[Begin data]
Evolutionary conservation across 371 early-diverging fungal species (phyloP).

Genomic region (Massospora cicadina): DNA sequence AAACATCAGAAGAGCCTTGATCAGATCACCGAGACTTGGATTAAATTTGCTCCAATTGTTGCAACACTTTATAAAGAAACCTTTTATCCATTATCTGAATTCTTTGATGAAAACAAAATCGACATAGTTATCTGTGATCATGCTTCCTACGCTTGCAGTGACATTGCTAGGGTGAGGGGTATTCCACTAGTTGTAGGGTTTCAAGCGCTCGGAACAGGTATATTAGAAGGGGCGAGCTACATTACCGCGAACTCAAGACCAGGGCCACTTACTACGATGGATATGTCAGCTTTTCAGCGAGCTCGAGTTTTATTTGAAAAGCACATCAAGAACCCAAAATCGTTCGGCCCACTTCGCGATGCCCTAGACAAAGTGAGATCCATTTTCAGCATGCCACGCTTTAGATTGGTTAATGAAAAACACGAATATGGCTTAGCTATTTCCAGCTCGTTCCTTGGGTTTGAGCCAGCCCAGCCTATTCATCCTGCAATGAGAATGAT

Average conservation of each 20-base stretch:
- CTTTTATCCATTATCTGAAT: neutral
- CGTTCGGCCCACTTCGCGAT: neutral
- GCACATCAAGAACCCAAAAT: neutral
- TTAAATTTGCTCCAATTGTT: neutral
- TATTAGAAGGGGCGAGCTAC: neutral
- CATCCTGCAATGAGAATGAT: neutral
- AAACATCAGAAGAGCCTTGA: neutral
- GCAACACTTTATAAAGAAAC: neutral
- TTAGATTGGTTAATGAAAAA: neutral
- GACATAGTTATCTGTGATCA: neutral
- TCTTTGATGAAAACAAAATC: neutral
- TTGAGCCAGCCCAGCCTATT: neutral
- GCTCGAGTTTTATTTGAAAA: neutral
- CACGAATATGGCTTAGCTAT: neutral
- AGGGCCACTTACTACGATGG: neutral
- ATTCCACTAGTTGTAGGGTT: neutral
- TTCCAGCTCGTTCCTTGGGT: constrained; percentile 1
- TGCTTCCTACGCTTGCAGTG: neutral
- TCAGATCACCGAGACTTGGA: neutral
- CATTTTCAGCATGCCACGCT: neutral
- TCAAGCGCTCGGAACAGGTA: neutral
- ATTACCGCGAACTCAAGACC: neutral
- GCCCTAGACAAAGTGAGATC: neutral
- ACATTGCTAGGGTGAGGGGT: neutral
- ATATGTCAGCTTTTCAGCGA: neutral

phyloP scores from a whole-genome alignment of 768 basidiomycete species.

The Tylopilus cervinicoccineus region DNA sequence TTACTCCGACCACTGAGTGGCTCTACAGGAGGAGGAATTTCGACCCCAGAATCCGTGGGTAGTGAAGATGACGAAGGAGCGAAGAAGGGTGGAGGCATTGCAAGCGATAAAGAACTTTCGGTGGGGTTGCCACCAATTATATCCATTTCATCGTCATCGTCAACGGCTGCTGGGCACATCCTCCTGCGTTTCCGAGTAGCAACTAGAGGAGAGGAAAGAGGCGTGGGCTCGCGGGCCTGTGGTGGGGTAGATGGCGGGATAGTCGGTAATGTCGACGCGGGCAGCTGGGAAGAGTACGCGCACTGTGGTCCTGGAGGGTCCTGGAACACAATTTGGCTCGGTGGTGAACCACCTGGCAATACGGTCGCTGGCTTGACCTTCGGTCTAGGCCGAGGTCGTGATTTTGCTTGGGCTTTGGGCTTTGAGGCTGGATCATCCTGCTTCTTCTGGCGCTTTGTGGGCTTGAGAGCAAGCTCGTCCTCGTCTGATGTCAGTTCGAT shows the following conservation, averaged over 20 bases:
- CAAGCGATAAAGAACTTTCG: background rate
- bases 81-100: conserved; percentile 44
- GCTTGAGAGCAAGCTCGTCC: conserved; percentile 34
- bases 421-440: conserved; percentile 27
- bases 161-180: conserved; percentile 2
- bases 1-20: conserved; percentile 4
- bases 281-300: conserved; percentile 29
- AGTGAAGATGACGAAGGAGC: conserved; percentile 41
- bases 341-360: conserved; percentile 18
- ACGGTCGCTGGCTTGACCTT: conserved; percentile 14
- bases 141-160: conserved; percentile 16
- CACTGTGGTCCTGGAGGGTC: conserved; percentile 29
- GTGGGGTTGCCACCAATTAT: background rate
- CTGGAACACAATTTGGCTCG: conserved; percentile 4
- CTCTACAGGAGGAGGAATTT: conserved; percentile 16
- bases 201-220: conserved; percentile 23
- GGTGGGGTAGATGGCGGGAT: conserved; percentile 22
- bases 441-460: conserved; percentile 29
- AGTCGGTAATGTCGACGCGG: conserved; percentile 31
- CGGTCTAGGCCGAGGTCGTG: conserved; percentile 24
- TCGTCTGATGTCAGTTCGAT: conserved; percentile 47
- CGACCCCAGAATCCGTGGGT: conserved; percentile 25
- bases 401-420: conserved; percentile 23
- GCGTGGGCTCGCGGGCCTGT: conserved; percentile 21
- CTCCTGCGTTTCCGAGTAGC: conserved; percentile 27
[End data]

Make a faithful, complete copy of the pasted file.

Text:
Evolutionary conservation across 371 early-diverging fungal species (phyloP).

Genomic region (Massospora cicadina): DNA sequence AAACATCAGAAGAGCCTTGATCAGATCACCGAGACTTGGATTAAATTTGCTCCAATTGTTGCAACACTTTATAAAGAAACCTTTTATCCATTATCTGAATTCTTTGATGAAAACAAAATCGACATAGTTATCTGTGATCATGCTTCCTACGCTTGCAGTGACATTGCTAGGGTGAGGGGTATTCCACTAGTTGTAGGGTTTCAAGCGCTCGGAACAGGTATATTAGAAGGGGCGAGCTACATTACCGCGAACTCAAGACCAGGGCCACTTACTACGATGGATATGTCAGCTTTTCAGCGAGCTCGAGTTTTATTTGAAAAGCACATCAAGAACCCAAAATCGTTCGGCCCACTTCGCGATGCCCTAGACAAAGTGAGATCCATTTTCAGCATGCCACGCTTTAGATTGGTTAATGAAAAACACGAATATGGCTTAGCTATTTCCAGCTCGTTCCTTGGGTTTGAGCCAGCCCAGCCTATTCATCCTGCAATGAGAATGAT

Average conservation of each 20-base stretch:
- CTTTTATCCATTATCTGAAT: neutral
- CGTTCGGCCCACTTCGCGAT: neutral
- GCACATCAAGAACCCAAAAT: neutral
- TTAAATTTGCTCCAATTGTT: neutral
- TATTAGAAGGGGCGAGCTAC: neutral
- CATCCTGCAATGAGAATGAT: neutral
- AAACATCAGAAGAGCCTTGA: neutral
- GCAACACTTTATAAAGAAAC: neutral
- TTAGATTGGTTAATGAAAAA: neutral
- GACATAGTTATCTGTGATCA: neutral
- TCTTTGATGAAAACAAAATC: neutral
- TTGAGCCAGCCCAGCCTATT: neutral
- GCTCGAGTTTTATTTGAAAA: neutral
- CACGAATATGGCTTAGCTAT: neutral
- AGGGCCACTTACTACGATGG: neutral
- ATTCCACTAGTTGTAGGGTT: neutral
- TTCCAGCTCGTTCCTTGGGT: constrained; percentile 1
- TGCTTCCTACGCTTGCAGTG: neutral
- TCAGATCACCGAGACTTGGA: neutral
- CATTTTCAGCATGCCACGCT: neutral
- TCAAGCGCTCGGAACAGGTA: neutral
- ATTACCGCGAACTCAAGACC: neutral
- GCCCTAGACAAAGTGAGATC: neutral
- ACATTGCTAGGGTGAGGGGT: neutral
- ATATGTCAGCTTTTCAGCGA: neutral

phyloP scores from a whole-genome alignment of 768 basidiomycete species.

The Tylopilus cervinicoccineus region DNA sequence TTACTCCGACCACTGAGTGGCTCTACAGGAGGAGGAATTTCGACCCCAGAATCCGTGGGTAGTGAAGATGACGAAGGAGCGAAGAAGGGTGGAGGCATTGCAAGCGATAAAGAACTTTCGGTGGGGTTGCCACCAATTATATCCATTTCATCGTCATCGTCAACGGCTGCTGGGCACATCCTCCTGCGTTTCCGAGTAGCAACTAGAGGAGAGGAAAGAGGCGTGGGCTCGCGGGCCTGTGGTGGGGTAGATGGCGGGATAGTCGGTAATGTCGACGCGGGCAGCTGGGAAGAGTACGCGCACTGTGGTCCTGGAGGGTCCTGGAACACAATTTGGCTCGGTGGTGAACCACCTGGCAATACGGTCGCTGGCTTGACCTTCGGTCTAGGCCGAGGTCGTGATTTTGCTTGGGCTTTGGGCTTTGAGGCTGGATCATCCTGCTTCTTCTGGCGCTTTGTGGGCTTGAGAGCAAGCTCGTCCTCGTCTGATGTCAGTTCGAT shows the following conservation, averaged over 20 bases:
- CAAGCGATAAAGAACTTTCG: background rate
- bases 81-100: conserved; percentile 44
- GCTTGAGAGCAAGCTCGTCC: conserved; percentile 34
- bases 421-440: conserved; percentile 27
- bases 161-180: conserved; percentile 2
- bases 1-20: conserved; percentile 4
- bases 281-300: conserved; percentile 29
- AGTGAAGATGACGAAGGAGC: conserved; percentile 41
- bases 341-360: conserved; percentile 18
- ACGGTCGCTGGCTTGACCTT: conserved; percentile 14
- bases 141-160: conserved; percentile 16
- CACTGTGGTCCTGGAGGGTC: conserved; percentile 29
- GTGGGGTTGCCACCAATTAT: background rate
- CTGGAACACAATTTGGCTCG: conserved; percentile 4
- CTCTACAGGAGGAGGAATTT: conserved; percentile 16
- bases 201-220: conserved; percentile 23
- GGTGGGGTAGATGGCGGGAT: conserved; percentile 22
- bases 441-460: conserved; percentile 29
- AGTCGGTAATGTCGACGCGG: conserved; percentile 31
- CGGTCTAGGCCGAGGTCGTG: conserved; percentile 24
- TCGTCTGATGTCAGTTCGAT: conserved; percentile 47
- CGACCCCAGAATCCGTGGGT: conserved; percentile 25
- bases 401-420: conserved; percentile 23
- GCGTGGGCTCGCGGGCCTGT: conserved; percentile 21
- CTCCTGCGTTTCCGAGTAGC: conserved; percentile 27